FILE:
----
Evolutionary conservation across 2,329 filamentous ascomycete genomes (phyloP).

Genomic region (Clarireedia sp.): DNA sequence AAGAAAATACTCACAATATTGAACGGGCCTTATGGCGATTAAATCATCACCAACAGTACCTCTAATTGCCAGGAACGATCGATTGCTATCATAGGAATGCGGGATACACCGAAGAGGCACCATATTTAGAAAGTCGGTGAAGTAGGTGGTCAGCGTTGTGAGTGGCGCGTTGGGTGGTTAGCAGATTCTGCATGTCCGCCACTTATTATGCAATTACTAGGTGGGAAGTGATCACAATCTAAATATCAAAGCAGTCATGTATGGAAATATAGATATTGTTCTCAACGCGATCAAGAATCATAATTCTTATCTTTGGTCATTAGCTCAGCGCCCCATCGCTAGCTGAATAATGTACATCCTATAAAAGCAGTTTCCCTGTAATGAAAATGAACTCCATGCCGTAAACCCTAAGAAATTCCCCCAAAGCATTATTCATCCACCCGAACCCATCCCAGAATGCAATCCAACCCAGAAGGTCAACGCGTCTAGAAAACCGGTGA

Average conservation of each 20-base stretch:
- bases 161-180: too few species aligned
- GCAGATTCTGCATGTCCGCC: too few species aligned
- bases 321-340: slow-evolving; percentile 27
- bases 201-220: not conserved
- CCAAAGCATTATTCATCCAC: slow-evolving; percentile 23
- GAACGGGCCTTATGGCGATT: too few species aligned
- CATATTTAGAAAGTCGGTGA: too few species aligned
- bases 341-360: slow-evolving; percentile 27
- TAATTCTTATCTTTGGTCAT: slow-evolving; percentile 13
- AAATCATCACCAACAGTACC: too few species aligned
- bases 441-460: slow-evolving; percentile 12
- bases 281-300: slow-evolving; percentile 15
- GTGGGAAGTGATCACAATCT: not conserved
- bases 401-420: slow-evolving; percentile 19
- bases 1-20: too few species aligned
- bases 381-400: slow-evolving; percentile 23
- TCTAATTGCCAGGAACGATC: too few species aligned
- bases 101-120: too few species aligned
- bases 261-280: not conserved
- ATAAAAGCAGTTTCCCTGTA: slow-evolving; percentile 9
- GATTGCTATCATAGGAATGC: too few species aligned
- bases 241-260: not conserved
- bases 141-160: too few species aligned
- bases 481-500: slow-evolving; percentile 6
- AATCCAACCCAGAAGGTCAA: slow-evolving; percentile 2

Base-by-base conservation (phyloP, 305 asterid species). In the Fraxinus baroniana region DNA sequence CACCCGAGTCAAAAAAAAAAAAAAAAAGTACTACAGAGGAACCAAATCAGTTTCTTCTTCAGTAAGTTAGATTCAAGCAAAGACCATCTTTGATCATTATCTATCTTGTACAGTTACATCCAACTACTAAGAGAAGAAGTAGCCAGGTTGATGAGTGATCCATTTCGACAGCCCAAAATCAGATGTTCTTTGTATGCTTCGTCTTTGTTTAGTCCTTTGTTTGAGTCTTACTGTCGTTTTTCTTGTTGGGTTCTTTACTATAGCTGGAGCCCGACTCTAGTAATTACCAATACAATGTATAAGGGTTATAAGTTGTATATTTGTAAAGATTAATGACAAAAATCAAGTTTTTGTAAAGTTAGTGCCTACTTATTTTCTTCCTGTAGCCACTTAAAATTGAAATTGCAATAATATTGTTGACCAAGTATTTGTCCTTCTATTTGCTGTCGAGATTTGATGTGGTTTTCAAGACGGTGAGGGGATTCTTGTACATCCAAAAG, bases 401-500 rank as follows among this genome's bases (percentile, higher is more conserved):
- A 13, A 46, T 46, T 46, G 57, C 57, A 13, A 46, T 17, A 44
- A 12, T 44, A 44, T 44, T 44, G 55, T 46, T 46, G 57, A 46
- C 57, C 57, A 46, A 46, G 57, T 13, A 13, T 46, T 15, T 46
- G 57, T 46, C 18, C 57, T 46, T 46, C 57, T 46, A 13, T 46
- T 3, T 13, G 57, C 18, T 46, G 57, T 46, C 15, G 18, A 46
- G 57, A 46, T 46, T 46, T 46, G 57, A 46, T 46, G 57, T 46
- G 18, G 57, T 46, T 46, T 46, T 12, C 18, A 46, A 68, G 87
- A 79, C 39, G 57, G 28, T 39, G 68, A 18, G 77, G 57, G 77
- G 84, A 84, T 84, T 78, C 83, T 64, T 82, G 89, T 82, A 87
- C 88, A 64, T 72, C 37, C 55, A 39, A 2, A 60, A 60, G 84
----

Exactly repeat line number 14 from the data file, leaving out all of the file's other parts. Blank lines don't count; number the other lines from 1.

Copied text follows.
- bases 441-460: slow-evolving; percentile 12